Dorothy Sayers on Holy Work

My friend Cat and I have been having a conversation about vocation and work, and she sent me this fantastic article Dorothy Sayers wrote in the middle of World War II entitled, Why Work?   Sayers makes the very interesting case that wartime actually does something to benefit the way we engage in our work. We are far less wasteful, for one thing. We are more purposeful overall. And the work we do (particularly the work people do as part of the war effort) is done with high standards. Nobody wants a quickly-assembled war plane, am I right?!

Of course, wartime ends, and we go right back to doing things the “normal” way, which, let’s all admit, is unsustainable. We are driven by profit and speed and efficiency and cheap labor, and it’s killing us.

She writes,

Unless we do change our whole way of thought about work, I do not think we shall ever escape from the appalling squirrel cage of economic confusion in which we have been madly turning for the last three centuries or so, the cage in which we landed ourselves by acquiescing in a social system based upon Envy and Avarice. A society in which consumption has to be artificially stimulated in order to keep production going is a society founded on trash and waste, and such a society is a house built upon sand.

So how should we approach work? Sayers says:

(Work) should be looked upon, not as a necessary drudgery to be undergone for the purpose of making money, but as a way of life in which the nature of man should find its proper exercise and delight and so fulfill itself to the glory of God. That it should, in fact, be thought of as a creative activity undertaken for the love of the work itself; and that man, made in God’s image, should make things, as God makes them, for the sake of doing well a thing that is well worth doing.

If you happen to be someone in non-profit work, or ministry, or you are a writer or artist or even a teacher, then you likely already feel the chasm between the value you feel about your work and the amount you get paid for it. And it’s hard not to stare into that chasm and start to wonder if the reason you can’t make this financially work for you is because you’re not good enough at it, rather than realizing you are playing a card game of economics while holding entirely different cards.

You’re not losing, you’re just playing a different game.

The problem, though, is that this creates such anxiety and anger in us. Why are X paid millions when I am only paid X? Well, to be honest, that’s a fair question. The market isn’t great about determining moral value, which is worth remembering. But for our purposes, and to Sayer’s point, these questions are still mired in that old view of work, as if the goal of work is to make money rather than to make something good and worthwhile. We can’t be centered on the value of the work itself if we continue to return to the market’s ways of evaluating it. We have to get off that train altogether.

Sayers again:

The habit of thinking about work as something one does to make money is so ingrained in us that we can scarcely imagine what a revolutionary change it would be to think about it instead in terms of the work done. To do so would mean taking the attitude of mind we reserve for our unpaid work – our hobbies, our leisure interests, the things we make and do for pleasure – and making that the standard of all our judgments about things and people. We should ask of an enterprise, not “will it pay?” but “is it good?”; of a man, not “what does he make?” but “what is his work worth?”; of goods, not “Can we induce people to buy them?” but “are they useful things well made?”; of employment, not “how much a week?” but “will it exercise my faculties to the utmost?” And shareholders in – let us say – brewing companies, would astonish the directorate by arising at shareholders’ meeting and demanding to know, not merely where the profits go or what dividends are to be paid, not even merely whether the workers’ wages are sufficient and the conditions of labor satisfactory, but loudly and with a proper sense of personal responsibility: “What goes into the beer?”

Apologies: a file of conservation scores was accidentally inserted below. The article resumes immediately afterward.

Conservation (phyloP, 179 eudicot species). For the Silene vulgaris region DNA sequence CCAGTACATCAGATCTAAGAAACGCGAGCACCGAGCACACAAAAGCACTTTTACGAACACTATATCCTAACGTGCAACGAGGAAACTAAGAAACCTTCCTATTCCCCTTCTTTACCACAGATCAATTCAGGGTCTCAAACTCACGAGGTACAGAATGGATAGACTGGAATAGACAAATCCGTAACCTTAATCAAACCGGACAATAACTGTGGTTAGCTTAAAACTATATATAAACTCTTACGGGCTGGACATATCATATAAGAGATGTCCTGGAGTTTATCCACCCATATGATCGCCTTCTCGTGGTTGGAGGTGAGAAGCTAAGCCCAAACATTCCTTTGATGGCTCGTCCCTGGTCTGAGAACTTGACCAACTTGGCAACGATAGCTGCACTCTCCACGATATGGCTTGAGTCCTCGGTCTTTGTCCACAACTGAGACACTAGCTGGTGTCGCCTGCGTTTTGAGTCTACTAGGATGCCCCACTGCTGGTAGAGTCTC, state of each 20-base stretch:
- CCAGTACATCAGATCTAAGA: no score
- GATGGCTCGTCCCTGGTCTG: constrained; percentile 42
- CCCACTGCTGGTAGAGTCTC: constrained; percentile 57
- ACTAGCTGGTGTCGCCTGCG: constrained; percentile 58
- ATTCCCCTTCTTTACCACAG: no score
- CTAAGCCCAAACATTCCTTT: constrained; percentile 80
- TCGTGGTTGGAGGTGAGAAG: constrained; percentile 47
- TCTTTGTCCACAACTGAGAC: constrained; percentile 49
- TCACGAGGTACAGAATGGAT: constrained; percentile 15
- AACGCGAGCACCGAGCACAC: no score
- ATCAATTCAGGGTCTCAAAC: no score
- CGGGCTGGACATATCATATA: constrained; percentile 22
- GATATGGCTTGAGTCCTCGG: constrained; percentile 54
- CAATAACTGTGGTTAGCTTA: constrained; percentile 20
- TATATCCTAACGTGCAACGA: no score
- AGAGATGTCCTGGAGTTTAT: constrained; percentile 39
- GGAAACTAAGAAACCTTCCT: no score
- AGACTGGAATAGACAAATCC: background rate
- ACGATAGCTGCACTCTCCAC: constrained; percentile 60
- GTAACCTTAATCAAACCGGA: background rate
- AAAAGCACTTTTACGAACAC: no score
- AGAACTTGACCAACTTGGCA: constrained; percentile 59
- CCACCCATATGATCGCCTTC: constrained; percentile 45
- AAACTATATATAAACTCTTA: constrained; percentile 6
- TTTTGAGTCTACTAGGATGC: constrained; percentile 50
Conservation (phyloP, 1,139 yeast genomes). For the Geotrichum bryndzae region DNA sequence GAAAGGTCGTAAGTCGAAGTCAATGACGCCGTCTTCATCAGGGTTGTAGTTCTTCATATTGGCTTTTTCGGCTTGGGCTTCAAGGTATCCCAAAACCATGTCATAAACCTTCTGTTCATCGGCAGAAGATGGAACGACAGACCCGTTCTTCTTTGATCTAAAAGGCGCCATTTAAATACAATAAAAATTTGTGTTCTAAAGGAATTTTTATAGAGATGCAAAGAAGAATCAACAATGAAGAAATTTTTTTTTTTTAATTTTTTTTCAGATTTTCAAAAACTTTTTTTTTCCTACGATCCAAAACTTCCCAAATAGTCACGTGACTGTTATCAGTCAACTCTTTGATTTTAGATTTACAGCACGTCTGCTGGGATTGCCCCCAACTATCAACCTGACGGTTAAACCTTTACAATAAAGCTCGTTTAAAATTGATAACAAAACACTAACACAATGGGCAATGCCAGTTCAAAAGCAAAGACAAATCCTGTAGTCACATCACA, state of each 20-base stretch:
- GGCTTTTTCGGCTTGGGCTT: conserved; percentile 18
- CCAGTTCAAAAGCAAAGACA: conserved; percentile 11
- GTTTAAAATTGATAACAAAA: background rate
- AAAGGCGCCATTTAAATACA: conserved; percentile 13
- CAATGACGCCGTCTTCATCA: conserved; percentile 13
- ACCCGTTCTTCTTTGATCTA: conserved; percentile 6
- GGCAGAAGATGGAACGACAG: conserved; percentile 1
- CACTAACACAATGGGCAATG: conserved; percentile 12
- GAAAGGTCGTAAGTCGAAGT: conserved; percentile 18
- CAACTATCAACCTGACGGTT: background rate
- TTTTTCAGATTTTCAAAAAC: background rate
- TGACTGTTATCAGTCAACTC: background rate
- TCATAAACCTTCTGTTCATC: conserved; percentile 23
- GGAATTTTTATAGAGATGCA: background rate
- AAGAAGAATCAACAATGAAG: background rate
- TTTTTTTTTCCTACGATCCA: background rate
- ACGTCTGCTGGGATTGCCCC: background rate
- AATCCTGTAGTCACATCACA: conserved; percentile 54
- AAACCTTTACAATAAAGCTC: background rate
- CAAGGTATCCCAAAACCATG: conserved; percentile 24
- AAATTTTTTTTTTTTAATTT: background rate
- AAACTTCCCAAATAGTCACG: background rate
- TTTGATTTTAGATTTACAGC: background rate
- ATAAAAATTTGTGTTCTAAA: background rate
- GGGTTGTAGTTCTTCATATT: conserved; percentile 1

What goes into the beer? What goes into the book, the lesson plan, the sculpture, the community project, the worship gathering, the coffee? Not what will pay, not what will be scalable, but what will make it good. Think about this in terms of the problems facing us in education- escalating prices, a harried spaghetti-on-the-wall approach to learning/technology/higher test scores, something akin to a facilities and amenities arms race between schools and colleges. All of these find their root in the wrong questions of the work. They are not asking what best forms educated, mature, mindful people. We may be able to find some better ways forward if we returned to the right questions. We might get some perspective on where to put our energy and our money and our focus.

I know this is a radical shift. But doesn’t that point to the inherent difficulties in our current understanding of work? Truth be told, our global economy rewards an entirely different set of values, and those values aren’t sustainable for us, much less for our world and our planet.

It’s time to think differently. It’s time to find our way toward a view of holy work, holy vocation, whose reward is not income but integrity. 

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